Voices Representing 70% of Nevadans Voice Support for End of Life Options Act Introduction

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Las Vegas Woman with Incurable Cancer Pleads with Lawmakers to Pass Bill

Compassion & Choices Action Network today praised Senator Edgar Flores (D-Las Vegas) for introducing the Nevada End of Life Options Act (SB 239). The bill would allow terminally ill, mentally capable adults to have the legal option to request and receive medication they may decide to take to peacefully end unbearable suffering. The compassionate legislation has 19 sponsors.

This bill's fate is especially urgent for Lynda Brooks-Bracey, a 57-year-old Las Vegas mother of four, living with advanced pancreatic cancer. In 2021, Lynda was enjoying a skiing trip with her husband when she complained of abdominal pain.  Currently, Lynda is undergoing palliative chemotherapy to try to slow the cancer’s growth and reduce the symptoms.

“To have this end-of-life care option in Nevada would mean the world to me and my family and to terminally ill Nevadans who already know that their life is ending,” said Brooks-Bracey. “Unfortunately, given my rapidly declining health, it is unlikely that I will be alive when this bill becomes law. But I remain hopeful that it will be an option, if not for me, for countless others.”

“We are grateful to Senator Flores for the voices of the majority of Nevadans who support this compassionate legislation that allows terminally ill Nevadans the option to die peacefully, not painfully,” said Sara Manns, Nevada Campaign Manager for Compassion & Choices Action Network. “Dying Nevadans do not have time to wait for another legislative session."

“The End of Life Options Act is very well-crafted legislation with strict safeguards,” said Senator Flores, the bill’s sponsor. “I urge my colleagues in the Nevada Senate and Assembly to support this urgent and compassionate bill, so terminally ill Nevadans are not forced to suffer any more.”

Nearly three out of four Nevada voters (72%) support medical aid in dying legislation, across the age, ethnic, gender, political and religious spectrum, according to a poll conducted in 2021 by Public Policy Polling.: The survey shows 73% of Hispanics/Latinos, 76% of African Americans, 67% of Catholics, 67% of non-denominational Christians, 74% of other religions favor a medical aid-in-dying measure. There is also majority support across the partisan divide, with Democrats (80%), Republicans (65%), Libertarians (82%), and Independents (62%), all expressing majority support for such a law. There were also high support levels among women (71%) and men (74%), and older age groups, including 72% of people aged 46-65 and 73% of people aged 66 and older, the poll shows.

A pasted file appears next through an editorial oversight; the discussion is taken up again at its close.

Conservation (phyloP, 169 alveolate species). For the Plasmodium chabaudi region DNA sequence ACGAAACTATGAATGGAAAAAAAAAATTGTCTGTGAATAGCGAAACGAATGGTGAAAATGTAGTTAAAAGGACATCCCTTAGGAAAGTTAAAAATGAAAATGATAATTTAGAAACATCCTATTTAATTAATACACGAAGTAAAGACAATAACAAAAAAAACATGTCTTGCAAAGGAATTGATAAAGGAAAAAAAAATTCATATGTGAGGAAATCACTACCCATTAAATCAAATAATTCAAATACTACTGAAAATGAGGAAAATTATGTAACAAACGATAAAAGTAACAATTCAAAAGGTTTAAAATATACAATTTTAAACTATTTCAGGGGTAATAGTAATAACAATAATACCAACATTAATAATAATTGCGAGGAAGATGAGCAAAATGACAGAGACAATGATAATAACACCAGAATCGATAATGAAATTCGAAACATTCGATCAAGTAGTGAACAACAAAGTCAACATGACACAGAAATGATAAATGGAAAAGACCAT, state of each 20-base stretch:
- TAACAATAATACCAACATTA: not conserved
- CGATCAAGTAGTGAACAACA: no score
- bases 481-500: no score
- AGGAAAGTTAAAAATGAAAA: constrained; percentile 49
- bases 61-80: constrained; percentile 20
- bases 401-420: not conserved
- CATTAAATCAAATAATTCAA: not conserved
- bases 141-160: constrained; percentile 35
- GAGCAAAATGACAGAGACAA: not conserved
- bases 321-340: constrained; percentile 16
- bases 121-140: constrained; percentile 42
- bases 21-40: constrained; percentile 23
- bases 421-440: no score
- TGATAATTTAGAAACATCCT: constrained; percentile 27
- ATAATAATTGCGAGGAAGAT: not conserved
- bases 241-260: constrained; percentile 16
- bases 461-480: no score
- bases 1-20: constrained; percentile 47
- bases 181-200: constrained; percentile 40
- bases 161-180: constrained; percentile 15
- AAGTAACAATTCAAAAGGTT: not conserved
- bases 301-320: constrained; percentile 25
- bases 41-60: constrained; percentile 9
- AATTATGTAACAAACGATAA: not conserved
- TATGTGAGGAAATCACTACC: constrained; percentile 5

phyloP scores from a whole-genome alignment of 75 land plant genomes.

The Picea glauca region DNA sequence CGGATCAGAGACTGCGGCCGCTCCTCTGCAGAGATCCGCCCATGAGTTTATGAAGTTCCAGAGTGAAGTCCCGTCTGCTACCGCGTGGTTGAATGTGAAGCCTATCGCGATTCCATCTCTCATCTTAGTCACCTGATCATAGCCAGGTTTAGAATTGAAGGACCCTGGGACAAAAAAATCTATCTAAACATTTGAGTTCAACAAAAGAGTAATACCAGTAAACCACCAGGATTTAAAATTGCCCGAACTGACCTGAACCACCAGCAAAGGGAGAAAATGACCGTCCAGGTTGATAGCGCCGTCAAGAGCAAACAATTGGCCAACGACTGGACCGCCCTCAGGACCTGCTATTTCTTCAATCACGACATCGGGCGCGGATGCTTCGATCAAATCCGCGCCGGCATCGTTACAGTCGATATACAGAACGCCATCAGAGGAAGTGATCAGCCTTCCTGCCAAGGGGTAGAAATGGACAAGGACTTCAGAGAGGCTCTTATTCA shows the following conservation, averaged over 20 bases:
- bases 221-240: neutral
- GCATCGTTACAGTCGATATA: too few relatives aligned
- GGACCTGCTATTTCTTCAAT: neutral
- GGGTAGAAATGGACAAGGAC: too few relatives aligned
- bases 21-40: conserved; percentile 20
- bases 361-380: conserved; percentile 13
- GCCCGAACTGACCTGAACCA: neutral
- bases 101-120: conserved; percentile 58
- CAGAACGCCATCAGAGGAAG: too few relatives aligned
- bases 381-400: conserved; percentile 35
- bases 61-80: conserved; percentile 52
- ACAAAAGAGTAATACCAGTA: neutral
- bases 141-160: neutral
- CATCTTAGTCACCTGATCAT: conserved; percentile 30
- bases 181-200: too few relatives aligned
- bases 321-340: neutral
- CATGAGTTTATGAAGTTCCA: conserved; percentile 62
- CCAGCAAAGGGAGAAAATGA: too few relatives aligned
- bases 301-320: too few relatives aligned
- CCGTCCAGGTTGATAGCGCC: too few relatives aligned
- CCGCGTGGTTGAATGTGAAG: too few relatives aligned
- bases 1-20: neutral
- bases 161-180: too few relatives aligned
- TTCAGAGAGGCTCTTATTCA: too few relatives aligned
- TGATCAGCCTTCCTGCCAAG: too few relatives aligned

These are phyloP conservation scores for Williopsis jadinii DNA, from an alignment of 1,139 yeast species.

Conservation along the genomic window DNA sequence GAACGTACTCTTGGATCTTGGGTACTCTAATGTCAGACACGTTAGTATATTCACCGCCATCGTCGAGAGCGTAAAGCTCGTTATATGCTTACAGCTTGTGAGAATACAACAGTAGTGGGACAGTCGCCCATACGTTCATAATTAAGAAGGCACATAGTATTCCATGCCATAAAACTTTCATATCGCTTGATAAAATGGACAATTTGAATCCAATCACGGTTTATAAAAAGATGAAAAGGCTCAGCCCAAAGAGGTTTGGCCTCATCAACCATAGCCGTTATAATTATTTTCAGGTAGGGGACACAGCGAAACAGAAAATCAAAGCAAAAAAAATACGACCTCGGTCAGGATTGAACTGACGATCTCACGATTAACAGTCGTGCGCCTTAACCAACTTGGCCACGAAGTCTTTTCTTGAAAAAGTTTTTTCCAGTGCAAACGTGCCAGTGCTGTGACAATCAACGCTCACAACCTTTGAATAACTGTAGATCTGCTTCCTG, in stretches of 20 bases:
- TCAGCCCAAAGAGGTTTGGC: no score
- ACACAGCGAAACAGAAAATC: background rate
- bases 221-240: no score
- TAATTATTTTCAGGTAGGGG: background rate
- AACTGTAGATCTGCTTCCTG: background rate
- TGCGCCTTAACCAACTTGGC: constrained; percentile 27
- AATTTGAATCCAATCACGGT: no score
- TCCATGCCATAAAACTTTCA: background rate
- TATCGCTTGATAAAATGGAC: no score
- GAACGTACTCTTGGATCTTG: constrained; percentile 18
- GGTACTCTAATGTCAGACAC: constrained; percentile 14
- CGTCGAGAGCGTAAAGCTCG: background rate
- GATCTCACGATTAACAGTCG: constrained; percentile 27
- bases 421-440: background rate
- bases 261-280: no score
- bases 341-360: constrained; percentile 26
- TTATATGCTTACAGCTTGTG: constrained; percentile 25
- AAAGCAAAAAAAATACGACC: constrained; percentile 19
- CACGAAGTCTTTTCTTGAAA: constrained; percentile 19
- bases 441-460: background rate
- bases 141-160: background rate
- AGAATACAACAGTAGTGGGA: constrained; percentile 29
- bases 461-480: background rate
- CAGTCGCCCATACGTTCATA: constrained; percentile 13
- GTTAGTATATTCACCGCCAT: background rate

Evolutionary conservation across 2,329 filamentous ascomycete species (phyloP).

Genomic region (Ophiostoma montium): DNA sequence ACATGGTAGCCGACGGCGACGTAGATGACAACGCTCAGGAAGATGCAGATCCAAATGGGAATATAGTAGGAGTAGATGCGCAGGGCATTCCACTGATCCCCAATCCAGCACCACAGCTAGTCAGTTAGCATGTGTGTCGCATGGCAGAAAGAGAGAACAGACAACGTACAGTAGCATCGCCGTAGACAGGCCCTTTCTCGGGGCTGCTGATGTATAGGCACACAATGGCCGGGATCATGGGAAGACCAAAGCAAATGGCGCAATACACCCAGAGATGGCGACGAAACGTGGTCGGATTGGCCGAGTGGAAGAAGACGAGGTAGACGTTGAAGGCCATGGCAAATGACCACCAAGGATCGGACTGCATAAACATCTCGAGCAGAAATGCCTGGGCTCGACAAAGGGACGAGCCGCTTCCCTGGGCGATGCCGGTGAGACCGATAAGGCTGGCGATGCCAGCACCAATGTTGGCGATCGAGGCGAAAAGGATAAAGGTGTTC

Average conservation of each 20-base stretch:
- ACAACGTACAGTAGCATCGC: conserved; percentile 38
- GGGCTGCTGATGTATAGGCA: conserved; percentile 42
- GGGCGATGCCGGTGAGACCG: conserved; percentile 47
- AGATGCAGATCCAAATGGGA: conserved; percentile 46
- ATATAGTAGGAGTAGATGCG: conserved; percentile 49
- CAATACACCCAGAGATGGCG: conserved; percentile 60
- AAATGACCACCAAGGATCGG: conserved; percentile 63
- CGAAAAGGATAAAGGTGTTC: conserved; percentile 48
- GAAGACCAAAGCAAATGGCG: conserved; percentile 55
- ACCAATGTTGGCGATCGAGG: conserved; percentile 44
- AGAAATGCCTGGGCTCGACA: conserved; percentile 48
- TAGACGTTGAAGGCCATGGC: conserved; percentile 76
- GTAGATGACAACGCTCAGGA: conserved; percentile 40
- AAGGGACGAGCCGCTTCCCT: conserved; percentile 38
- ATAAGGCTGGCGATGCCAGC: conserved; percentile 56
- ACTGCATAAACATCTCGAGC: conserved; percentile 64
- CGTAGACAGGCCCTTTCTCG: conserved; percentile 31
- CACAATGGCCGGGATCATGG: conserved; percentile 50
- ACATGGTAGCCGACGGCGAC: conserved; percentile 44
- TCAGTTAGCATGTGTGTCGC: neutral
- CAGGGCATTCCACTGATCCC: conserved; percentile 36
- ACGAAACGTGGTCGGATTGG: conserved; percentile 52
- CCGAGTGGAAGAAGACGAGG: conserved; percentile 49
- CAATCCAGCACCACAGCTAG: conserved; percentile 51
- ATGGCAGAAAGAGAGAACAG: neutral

“God has given me one more opportunity to use my voice..,” said Hanna Olivas, a 49-year-old Las Vegas mother and grandmother living with a rare form of incurable blood cancer, multiple myeloma. 

"We hope lawmakers in the Silver State listen to the voice of the majority of Nevands who support this compassionate legislation so they are not forced to suffer needlessly at the end of their lives,” added Manns.

Medical-aid-in-dying legislation is supported by numerous Nevada state organizations, groups and chapters, such as the ACLU of Nevada, Nevada Libertarians, Nevada Green Party, Reno Human Rights Commission, Battle Born Progress, Progressive Leadership Alliance of Nevada, Nevada Association of Health Plans, National Association of Social Workers and the Nevada Libertarian Party. In addition, the Nevada Medical Society adopted a neutral position on the bill, joining Nevada Psychiatric Association and Nevada State Board of Pharmacy.

Similar legislation has been introduced in previous legislative sessions. In 2021, state lawmakers were unable to pass the compassionate bill. SB 165, the Death with Dignity Act did not advance during the 2019 legislative session. In 2017, the bill did not hold a vote before the session ended.

Eleven jurisdictions have authorized medical aid in dying, including 10 states, California, Colorado, Hawaii, Maine, Montana (via state Supreme Court ruling), New Mexico, New Jersey, Oregon, Vermont, and Washington, as well as Washington, D.C. Collectively, these 11 jurisdictions represent more than one out of five U.S. residents (22%) and have decades of combined experience successfully implementing this medical practice.  The bill is modeled after the Oregon Death with Dignity Act, which has been in practice for more than 25 years without a single instance of abuse or coercion.

About Compassion & Choices and Compassion & Choices Action Network

Compassion & Choices is comprised of two organizations that improve care and expand options at life's end: Compassion & Choices (501(c)(3)) educates, empowers, defends, and advocates; the Compassion & Choices Action Network (501(c)(4)) focuses exclusively on legislation, ballot campaigns, and limited electoral work. 

Paid for by Compassion & Choices Action Network. CompassionAndChoices.org/Nevada 


CONTACT: Patricia A. González-Portillo, 323-819-0310, [email protected]